Making a semi-automatic pistol using a 3D printer and parts purchased on the net couldn't be easier. If I can do it, so can you.
You will need:
1) A 3D printer. Ideally, a big one capable of printing large objects. If not, you can print the receiver in sections and glue the pieces together with Krazy glue, super glue, or in the case of ABS, acetone weld. This is what I did the first time around.
2) Strong filament. ABS, HIPS, nylon, etc. are top choices, but believe it or not PLA works. It just doesn't last.
3) A CAD file for a Ruger 10/22 or Ruger Charger receiver. There are plenty floating around. The first pistol I made (the neon green one) used a CAD file designed by Todd Aho of Taho Designs. It was designed for CNC milling, but it worked okay with some Dremel and sandpaper fitting. The one I designed with iron (plastic) fixed sights prints ready to go. Unfortunately I cannot release it because of ITAR. Find something similar that fits with what kind of gun you're after, or design your own. Like I said, there are plenty of files floating around in the aether.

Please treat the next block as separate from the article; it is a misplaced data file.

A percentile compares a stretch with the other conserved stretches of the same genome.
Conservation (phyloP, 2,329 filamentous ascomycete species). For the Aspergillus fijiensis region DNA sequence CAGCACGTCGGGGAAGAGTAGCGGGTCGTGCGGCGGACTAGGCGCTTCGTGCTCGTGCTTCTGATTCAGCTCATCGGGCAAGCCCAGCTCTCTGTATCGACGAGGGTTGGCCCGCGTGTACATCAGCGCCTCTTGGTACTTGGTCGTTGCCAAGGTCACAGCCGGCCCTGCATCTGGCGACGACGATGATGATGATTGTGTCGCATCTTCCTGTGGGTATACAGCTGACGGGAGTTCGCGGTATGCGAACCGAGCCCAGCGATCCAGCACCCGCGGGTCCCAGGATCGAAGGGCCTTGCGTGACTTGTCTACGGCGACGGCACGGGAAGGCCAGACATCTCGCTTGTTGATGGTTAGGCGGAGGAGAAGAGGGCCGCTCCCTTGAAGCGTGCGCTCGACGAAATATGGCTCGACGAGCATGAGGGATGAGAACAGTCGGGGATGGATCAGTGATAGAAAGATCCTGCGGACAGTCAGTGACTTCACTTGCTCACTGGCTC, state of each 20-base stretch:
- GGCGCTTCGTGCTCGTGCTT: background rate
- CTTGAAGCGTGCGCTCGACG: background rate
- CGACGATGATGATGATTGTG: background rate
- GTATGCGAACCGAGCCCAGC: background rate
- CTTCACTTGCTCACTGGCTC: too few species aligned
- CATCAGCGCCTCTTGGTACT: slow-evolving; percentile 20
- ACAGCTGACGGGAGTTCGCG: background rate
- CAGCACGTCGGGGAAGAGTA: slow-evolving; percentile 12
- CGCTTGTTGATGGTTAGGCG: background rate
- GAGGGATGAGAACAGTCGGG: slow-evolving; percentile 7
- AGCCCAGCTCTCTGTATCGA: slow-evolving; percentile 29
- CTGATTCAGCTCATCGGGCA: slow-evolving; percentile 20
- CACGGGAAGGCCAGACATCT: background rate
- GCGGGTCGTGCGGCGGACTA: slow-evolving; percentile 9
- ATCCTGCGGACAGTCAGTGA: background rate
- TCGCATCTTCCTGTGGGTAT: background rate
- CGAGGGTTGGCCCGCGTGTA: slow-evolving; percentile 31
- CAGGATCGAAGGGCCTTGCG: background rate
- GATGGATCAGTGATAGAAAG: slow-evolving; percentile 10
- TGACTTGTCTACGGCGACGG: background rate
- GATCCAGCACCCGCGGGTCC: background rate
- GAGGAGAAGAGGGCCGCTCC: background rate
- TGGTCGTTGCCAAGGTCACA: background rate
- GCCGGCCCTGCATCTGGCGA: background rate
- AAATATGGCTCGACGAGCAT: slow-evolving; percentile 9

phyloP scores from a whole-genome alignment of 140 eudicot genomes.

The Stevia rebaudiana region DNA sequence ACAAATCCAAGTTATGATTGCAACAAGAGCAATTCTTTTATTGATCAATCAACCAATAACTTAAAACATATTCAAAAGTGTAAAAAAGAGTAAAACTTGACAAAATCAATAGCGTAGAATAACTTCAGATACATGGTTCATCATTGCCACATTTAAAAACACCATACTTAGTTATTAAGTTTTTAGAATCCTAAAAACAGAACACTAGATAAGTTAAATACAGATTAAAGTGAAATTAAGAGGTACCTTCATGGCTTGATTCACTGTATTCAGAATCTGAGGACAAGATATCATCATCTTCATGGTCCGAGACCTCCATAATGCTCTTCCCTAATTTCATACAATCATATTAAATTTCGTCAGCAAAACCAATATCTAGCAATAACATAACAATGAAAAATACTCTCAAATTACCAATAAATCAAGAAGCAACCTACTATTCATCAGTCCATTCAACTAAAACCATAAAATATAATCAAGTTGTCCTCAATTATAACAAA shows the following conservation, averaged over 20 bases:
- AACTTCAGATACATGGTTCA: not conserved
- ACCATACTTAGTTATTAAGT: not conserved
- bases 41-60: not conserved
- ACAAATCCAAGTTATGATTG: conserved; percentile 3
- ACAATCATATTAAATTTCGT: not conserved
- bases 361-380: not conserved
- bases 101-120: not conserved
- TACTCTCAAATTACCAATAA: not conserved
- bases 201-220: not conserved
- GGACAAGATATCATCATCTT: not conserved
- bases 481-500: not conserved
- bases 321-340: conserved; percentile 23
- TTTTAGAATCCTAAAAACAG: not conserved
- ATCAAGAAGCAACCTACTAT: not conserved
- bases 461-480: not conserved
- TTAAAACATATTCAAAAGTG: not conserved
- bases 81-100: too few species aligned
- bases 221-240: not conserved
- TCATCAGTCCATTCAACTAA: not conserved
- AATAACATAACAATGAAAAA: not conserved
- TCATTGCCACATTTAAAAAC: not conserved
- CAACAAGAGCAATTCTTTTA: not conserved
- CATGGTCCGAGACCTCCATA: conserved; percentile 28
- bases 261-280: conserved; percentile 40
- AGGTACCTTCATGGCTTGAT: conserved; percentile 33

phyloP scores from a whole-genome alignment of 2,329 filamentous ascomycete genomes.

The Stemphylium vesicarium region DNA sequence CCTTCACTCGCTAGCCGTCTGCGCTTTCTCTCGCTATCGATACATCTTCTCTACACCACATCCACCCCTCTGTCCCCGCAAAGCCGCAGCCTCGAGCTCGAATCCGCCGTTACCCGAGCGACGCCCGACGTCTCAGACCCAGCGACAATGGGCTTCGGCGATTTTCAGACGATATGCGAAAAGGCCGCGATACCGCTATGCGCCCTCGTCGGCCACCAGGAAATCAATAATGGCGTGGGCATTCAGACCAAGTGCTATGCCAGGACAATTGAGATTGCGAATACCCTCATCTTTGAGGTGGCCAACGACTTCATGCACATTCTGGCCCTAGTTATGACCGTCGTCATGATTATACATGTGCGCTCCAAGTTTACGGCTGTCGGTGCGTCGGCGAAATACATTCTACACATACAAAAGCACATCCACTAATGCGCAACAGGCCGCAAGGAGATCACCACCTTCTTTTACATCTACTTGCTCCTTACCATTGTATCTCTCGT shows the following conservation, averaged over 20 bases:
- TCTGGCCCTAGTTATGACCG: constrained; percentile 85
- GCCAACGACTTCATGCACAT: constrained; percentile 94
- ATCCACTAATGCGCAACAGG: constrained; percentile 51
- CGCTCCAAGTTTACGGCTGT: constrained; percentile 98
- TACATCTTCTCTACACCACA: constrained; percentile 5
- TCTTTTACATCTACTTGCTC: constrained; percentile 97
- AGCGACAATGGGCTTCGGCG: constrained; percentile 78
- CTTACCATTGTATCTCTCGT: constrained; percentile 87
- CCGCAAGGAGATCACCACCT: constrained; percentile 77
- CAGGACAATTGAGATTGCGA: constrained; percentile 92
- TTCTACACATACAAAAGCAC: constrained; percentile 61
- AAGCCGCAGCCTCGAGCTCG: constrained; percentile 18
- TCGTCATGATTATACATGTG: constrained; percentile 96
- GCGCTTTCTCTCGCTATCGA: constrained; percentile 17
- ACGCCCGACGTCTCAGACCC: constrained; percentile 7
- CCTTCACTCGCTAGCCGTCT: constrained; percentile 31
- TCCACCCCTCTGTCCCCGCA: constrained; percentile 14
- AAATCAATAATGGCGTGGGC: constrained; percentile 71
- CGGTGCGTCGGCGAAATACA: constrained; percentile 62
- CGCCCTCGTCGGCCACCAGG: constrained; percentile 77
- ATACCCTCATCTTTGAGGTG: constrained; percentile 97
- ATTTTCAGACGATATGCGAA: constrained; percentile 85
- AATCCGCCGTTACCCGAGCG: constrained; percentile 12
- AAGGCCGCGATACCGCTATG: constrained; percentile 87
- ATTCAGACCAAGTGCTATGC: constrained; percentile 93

4) A full set of parts for the Ruger Charger or 10/22 (parts are compatible between the two weapons). This will include:
- Barrel (1)
- Bolt (1)
- Charging handle / recoil spring / recoil spring guide rod assembly (1)
- Fire control group or FCG (1)
- FCG-receiver mating pins (2)
- Large pin (1)
- V-block (for barrel retention) (1)
- Barrel retention bolts (2)
- Stock (1)
- Stock screw (1)
- One set of brass balls
Get a threaded barrel if you can. This would be a great gun to use with a 3D printed silencer (all NFA rules apply - be sure to fill out a Form 1 with $200 tax stamp payable to the ATF before printing any silencers).